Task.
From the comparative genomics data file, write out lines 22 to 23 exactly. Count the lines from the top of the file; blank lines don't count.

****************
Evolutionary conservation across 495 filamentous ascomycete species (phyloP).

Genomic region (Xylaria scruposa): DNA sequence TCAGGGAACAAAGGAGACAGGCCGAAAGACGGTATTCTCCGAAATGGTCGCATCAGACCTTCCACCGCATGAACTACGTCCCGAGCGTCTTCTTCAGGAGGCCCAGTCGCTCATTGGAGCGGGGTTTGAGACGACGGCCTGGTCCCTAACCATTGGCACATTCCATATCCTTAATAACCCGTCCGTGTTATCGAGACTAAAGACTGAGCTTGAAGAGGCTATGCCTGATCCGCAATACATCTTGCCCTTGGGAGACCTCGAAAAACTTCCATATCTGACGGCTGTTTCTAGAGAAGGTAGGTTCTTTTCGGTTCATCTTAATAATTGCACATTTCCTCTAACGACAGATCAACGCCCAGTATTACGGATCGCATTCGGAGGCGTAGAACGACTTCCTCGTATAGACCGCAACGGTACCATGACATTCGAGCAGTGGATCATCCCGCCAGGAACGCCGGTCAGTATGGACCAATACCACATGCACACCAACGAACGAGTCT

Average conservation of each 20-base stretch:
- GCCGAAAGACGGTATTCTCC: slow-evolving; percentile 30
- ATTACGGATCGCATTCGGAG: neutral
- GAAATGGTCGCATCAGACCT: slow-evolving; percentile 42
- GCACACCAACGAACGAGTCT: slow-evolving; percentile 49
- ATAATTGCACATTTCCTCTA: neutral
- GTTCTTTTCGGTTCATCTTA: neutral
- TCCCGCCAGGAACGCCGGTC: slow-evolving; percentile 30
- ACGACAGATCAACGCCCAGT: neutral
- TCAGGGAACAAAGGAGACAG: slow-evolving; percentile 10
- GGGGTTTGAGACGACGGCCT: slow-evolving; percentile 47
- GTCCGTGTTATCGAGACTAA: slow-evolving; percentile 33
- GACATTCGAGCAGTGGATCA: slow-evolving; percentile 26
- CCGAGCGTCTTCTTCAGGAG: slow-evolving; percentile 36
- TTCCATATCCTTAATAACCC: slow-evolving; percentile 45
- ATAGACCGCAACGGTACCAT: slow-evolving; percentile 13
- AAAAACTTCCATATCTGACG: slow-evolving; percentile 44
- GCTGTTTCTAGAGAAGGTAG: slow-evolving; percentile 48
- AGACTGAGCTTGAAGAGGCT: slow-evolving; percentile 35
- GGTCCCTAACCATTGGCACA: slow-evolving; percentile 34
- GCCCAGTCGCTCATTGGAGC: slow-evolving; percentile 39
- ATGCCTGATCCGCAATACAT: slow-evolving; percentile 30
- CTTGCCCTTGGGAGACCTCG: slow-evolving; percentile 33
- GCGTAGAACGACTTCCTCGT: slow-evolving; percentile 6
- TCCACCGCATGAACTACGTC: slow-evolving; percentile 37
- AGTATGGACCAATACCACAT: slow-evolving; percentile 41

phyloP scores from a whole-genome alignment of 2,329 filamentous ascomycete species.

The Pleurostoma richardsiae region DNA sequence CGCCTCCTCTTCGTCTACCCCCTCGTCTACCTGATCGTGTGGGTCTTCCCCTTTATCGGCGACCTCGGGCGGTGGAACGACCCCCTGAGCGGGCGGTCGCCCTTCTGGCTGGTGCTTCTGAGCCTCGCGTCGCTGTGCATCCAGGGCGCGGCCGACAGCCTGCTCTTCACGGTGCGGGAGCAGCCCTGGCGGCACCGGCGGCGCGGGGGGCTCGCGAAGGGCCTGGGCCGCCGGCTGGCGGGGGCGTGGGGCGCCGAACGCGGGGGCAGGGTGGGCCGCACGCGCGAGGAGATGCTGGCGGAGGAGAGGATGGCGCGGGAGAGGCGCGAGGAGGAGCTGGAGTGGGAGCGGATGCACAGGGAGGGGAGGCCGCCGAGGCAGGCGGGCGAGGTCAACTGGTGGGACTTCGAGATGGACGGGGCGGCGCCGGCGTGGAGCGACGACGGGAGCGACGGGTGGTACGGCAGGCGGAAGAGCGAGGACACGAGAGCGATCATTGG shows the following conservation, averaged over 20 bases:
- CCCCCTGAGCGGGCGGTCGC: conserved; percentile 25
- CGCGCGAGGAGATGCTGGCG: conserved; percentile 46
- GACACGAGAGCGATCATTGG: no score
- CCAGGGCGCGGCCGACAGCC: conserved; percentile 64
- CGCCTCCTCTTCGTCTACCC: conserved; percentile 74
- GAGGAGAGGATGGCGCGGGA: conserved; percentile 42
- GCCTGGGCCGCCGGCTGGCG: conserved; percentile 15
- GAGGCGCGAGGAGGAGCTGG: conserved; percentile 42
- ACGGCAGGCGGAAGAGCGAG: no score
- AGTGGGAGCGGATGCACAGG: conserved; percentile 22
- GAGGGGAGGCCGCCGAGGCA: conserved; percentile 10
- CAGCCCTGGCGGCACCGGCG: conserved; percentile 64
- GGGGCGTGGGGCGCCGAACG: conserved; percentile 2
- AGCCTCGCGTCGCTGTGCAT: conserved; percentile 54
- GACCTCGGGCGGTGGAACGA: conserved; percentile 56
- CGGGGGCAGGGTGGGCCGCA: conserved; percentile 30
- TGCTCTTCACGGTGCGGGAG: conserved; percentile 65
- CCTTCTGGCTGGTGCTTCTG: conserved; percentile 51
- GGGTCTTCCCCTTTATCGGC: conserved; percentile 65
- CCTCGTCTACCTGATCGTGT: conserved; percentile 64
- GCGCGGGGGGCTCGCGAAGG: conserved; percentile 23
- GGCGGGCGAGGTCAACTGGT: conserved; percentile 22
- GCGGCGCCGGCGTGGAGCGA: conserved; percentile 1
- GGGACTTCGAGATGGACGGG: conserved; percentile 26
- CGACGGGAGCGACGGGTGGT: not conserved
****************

- GGTCCCTAACCATTGGCACA: slow-evolving; percentile 34
- GCCCAGTCGCTCATTGGAGC: slow-evolving; percentile 39